“Steve Guttenberg’s Birthday”
May 21st, 2010
I told myself I was going to be content with just a Twitter conversation about this week’s superlative episode of Party Down featuring Steve Guttenberg as himself, but then I actually started to have that Twitter conversation and realized that I was going to need to write something down.
Specifically, I want to discuss what it is that makes “Steve Guttenberg’s Birthday” so fantastic, because it isn’t just Steve Guttenberg. The episode is entirely atypical, eschewing the traditional catering setup for a more casual atmosphere, and the trade of the show’s usual employment drama for more complex interpersonal drama is really well handled. It raises an interesting question for a series which relies so heavily on formula: is it possible for the show to veer away from its structure more often, or would episodes like this one become overbearing if they become too common?
It’s complicated enough that I want to spend a few paragraphs talking about it, plus I’ve got some thoughts on whether the show could live on without half its cast.
It is pretty easy to see why this episode worked so well: like “Celebrate Ricky Sargulesh,” the caterers become part of the party, and the “guest star” becomes someone who takes an interest in the lives of the actors and writers who are in charge of the food. It means that there doesn’t have to be a distinction between work Henry and real Henry, and that there are no moments of awkwardness where food service goes poorly or where Henry allows a man’s mistress to remain at a wedding. It’s not that these elements aren’t funny, but it’s rather that they feel like a distraction. Usually the challenge of working as both an actor and a caterer, for example, is that you can’t do both at the same time: here, they were actors first and caterers second, and it meant that we got to see how Kyle hits on women outside of his job, Roman’s writing process, Lydia’s attempts to win over her neighbours, etc.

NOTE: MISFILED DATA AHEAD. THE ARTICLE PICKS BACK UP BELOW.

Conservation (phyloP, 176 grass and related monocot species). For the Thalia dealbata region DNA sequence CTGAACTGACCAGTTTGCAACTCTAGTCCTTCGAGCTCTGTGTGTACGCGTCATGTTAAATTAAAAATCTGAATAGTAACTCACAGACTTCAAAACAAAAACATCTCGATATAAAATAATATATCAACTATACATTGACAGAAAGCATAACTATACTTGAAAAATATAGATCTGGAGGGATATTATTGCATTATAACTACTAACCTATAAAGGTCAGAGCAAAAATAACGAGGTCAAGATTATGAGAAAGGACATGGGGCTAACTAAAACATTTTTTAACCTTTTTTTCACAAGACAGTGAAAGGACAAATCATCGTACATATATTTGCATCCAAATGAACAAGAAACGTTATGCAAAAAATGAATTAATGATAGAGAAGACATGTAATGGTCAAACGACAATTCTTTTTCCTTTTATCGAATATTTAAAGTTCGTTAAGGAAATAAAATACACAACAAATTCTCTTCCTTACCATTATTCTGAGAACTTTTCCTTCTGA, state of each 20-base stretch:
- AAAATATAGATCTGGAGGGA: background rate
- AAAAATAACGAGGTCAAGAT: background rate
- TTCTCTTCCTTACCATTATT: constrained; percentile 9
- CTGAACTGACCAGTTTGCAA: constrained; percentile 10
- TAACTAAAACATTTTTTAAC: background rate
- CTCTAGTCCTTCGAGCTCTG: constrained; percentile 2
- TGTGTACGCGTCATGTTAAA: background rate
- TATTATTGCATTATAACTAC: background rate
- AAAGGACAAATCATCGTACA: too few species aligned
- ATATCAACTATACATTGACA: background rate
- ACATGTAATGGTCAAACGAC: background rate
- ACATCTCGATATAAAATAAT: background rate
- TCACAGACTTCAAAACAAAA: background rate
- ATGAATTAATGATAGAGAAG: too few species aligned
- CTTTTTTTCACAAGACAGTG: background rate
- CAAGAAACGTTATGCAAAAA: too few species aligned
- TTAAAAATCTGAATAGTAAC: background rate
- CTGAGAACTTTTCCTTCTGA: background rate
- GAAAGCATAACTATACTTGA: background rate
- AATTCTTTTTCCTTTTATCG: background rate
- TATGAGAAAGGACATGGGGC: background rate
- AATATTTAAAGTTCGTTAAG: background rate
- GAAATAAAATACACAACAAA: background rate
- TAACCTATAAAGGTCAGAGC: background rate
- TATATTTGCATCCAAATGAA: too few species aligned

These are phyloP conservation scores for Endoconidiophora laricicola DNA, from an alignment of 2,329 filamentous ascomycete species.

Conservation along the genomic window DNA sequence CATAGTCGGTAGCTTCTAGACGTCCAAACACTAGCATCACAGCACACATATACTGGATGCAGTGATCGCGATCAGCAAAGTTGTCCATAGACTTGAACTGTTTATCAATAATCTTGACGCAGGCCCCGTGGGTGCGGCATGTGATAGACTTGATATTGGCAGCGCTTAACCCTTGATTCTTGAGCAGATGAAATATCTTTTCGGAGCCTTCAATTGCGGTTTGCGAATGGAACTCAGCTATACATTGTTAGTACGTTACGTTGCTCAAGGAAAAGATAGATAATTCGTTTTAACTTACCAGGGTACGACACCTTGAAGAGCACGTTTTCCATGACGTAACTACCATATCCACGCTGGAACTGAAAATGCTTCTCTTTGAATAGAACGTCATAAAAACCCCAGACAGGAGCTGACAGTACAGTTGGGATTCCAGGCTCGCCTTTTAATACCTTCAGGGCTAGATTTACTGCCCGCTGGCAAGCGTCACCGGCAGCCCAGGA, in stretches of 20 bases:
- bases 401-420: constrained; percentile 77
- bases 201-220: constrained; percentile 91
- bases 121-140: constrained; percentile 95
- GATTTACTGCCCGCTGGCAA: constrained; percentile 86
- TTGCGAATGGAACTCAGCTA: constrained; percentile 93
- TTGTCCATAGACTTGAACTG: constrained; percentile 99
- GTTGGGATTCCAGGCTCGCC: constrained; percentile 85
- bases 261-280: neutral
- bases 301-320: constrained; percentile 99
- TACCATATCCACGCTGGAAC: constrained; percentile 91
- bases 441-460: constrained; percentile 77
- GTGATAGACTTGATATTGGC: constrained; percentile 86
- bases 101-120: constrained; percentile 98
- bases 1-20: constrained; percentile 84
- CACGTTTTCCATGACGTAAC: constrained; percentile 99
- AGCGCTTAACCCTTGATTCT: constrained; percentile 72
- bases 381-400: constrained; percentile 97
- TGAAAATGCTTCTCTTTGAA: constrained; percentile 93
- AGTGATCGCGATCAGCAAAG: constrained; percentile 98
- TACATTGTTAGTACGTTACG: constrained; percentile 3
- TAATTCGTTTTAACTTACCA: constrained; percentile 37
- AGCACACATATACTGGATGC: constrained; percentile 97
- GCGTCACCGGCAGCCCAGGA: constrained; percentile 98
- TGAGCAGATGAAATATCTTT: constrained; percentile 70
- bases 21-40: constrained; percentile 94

It’s a completely different show: sure, it still has an irreverent style of humour, and it’s still really funny, but its poignancy is allowed to become the source rather than a spin-off benefit of that humour. So often the show created madcap scenarios that sort of happened to speak to where characters sat at a particular moment, but here we saw these characters in a vulnerable state where there is a direct correlation between actions and emotions. While on the surface it seems like a care-free environment, in many ways it lacks the security of being able to distract one’s self with your work, and the loss of professionalism leads Casey to make a move on Henry, something that wouldn’t have probably happened (at least not so soon) had they been catering a party.
On the one hand, I don’t think the show should do these kind of episodes too often: the show still revels in awkward catering setups (last week’s funeral-set episode had some great moments), and these characters are too weird and screwed up not to be let loose into the wild on occasion. However, I do think it’s something that the show gains a great deal of value from, as the characters become more interesting and you have the opportunity to make a progress report regarding how much the characters have changed. However, while a third season seems more unlikely the longer we hear no word from Starz and considering the show’s disastrous ratings, the idea of a revolving cast would make those kinds of episodes both more difficult and more valuable. These episodes are a great way to build characters, but they might not be as enjoyable if we didn’t know these characters so well: in fact, this was perhaps the most I’ve felt Jane Lynch’s absence this season, as we just haven’t spent enough time with Lydia for it to feel quite “right,” even if I enjoyed some of her lines along the way.
The show has been pretty strong all season (I’ve only not been writing reviews due to some weekend plans which resulted in getting to the last few episode late), but this was one of those episodes that makes you realize there’s something more here than a funny comedy, and they’re capable of deploying it in the same episode as some really wonderfully ridiculous material from a self-deprecating Guttenberg.
- Some nice subtle introduction of Christopher Mintz-Plasse as Roman’s writing partner, which may be pushing “guest” casting a tiny bit too far but which still works since Mintz-Plasse is such a convincing hard sci-fi nerd who isn’t quite as one-minded as Roman.
- Lizzy Caplan and Adam Scott were both pretty terrific here: the readings from Roman’s script were really well-handled, in that they were funny scenes which were never turned into broad comedy, so when it eventually became a turning point for Casey’s attempts to get Henry to reconnect with his acting past it didn’t feel like a tonal mashup.
- Ron kind of got the short end of the straw in this one, as the whole “shrimp in the filter” thing never really came together – however, that being said, the idea of Ron failing miserably at AA worked as a way of problematizing the New New Ron, so that’s a start.
- To pick up on the metaphor in “James Ellison Funeral,” this episode first looks like it’s going to be Fireworks, but it’s actually a crockpot.